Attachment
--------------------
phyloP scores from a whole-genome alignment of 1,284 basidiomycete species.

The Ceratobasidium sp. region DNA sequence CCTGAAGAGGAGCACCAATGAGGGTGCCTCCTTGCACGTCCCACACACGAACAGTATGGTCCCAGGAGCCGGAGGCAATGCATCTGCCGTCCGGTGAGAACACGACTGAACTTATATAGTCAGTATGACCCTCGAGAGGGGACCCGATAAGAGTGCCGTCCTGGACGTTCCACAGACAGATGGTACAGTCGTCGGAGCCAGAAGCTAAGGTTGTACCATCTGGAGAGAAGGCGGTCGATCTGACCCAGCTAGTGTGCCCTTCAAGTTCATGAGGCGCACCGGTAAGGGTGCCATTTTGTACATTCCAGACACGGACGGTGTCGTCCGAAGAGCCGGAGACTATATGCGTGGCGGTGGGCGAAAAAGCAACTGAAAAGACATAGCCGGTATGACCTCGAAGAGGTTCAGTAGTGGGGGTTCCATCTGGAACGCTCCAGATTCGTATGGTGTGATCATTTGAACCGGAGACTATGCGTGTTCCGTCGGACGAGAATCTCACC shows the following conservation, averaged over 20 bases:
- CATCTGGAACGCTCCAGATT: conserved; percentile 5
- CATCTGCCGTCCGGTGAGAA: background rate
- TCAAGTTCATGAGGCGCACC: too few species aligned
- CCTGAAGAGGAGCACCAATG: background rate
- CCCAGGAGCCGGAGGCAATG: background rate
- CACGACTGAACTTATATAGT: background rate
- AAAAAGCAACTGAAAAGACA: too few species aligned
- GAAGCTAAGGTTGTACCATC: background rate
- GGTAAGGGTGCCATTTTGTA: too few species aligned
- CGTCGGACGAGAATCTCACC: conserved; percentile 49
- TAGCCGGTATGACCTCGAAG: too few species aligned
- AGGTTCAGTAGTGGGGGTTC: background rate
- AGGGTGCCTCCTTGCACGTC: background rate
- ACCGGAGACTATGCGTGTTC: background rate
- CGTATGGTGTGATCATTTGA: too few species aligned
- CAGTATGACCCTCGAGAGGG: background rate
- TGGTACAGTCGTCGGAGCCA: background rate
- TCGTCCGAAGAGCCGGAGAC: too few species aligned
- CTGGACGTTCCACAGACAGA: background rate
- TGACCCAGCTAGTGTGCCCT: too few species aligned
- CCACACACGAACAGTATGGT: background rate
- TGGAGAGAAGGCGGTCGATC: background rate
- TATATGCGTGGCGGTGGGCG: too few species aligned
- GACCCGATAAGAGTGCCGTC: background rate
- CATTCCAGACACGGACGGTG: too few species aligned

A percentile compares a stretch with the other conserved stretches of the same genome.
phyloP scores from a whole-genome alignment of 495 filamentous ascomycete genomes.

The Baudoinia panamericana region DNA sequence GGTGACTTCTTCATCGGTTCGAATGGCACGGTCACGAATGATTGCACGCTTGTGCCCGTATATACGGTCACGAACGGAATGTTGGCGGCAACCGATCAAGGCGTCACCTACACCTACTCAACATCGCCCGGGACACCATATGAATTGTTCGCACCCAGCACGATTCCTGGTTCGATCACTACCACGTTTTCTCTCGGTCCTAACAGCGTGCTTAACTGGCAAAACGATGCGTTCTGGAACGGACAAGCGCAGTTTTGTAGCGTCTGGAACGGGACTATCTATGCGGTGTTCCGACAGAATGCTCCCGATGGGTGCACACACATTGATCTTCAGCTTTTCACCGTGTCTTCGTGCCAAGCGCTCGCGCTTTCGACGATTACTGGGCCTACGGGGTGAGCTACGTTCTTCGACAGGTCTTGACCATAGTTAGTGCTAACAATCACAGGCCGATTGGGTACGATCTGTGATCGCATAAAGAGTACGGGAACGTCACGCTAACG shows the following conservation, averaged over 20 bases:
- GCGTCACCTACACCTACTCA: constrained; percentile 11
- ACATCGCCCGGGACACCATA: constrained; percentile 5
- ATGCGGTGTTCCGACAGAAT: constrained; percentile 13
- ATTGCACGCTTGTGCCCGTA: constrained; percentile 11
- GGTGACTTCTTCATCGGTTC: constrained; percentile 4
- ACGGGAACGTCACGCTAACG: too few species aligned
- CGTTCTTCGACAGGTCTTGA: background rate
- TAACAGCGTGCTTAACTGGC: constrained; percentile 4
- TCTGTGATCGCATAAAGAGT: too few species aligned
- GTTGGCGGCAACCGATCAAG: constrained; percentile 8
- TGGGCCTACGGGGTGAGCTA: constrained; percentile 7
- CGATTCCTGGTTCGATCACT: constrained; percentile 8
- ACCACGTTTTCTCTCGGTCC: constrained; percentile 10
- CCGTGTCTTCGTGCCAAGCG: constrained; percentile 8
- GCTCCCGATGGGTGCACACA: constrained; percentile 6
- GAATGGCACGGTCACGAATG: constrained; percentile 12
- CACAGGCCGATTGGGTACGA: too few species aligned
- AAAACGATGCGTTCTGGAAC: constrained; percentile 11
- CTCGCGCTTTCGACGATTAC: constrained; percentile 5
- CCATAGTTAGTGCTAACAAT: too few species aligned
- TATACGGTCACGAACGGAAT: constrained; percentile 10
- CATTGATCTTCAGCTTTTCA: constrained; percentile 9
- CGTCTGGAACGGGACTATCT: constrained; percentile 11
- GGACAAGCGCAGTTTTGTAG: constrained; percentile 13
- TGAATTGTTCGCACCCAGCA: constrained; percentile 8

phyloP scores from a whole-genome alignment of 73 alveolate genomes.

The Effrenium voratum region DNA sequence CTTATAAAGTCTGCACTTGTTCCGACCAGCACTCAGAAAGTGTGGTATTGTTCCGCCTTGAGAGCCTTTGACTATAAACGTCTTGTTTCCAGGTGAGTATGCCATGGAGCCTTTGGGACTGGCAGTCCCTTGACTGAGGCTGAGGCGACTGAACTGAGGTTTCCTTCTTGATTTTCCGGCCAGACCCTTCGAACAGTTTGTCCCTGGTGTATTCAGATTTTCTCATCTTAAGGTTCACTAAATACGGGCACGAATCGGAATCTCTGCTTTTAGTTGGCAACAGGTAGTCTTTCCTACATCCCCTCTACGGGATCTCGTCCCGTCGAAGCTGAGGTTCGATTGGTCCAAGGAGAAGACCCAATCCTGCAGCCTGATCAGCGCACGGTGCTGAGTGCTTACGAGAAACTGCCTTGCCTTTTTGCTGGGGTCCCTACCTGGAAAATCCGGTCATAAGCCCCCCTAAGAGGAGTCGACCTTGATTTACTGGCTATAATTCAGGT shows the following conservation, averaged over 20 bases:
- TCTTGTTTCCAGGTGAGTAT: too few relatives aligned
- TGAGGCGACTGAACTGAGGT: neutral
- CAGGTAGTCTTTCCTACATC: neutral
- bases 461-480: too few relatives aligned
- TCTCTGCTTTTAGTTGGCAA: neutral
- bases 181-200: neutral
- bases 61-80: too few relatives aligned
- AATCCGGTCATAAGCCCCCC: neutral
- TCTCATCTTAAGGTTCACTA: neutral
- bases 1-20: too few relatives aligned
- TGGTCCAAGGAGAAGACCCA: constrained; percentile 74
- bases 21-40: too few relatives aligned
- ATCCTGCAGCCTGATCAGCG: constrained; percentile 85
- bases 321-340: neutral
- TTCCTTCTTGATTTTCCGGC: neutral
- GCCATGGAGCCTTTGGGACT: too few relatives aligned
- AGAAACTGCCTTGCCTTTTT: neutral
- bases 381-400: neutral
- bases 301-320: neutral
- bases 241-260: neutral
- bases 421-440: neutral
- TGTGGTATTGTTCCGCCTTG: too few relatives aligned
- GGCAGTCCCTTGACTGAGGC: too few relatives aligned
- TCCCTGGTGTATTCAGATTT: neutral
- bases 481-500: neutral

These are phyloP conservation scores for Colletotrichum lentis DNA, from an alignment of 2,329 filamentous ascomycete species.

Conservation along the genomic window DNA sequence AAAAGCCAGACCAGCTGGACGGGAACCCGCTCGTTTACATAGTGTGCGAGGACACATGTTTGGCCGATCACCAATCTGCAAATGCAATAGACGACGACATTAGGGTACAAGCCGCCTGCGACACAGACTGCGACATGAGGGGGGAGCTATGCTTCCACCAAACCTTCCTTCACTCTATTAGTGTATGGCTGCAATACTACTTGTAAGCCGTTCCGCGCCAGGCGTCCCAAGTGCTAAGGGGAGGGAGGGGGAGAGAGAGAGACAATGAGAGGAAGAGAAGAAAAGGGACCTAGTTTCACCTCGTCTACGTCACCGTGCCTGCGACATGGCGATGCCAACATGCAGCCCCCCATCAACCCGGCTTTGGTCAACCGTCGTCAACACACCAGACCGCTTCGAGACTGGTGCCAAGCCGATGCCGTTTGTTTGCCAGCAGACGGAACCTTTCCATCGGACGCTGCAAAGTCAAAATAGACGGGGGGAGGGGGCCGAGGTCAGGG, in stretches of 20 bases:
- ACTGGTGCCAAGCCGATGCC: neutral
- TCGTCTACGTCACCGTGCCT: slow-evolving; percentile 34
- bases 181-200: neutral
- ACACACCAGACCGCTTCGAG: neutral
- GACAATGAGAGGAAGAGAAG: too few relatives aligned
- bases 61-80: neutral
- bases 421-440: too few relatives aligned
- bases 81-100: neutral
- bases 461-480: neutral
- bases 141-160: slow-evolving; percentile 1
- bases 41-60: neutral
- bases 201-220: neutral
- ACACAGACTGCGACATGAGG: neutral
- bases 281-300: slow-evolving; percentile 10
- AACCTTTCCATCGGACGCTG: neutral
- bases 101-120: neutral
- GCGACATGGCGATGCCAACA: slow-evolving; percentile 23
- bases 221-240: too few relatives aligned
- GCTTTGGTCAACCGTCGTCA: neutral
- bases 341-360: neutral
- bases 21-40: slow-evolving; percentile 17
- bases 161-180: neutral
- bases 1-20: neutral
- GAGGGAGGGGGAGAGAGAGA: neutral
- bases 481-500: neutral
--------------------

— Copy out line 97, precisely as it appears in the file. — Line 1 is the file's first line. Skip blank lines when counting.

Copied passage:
- ACACAGACTGCGACATGAGG: neutral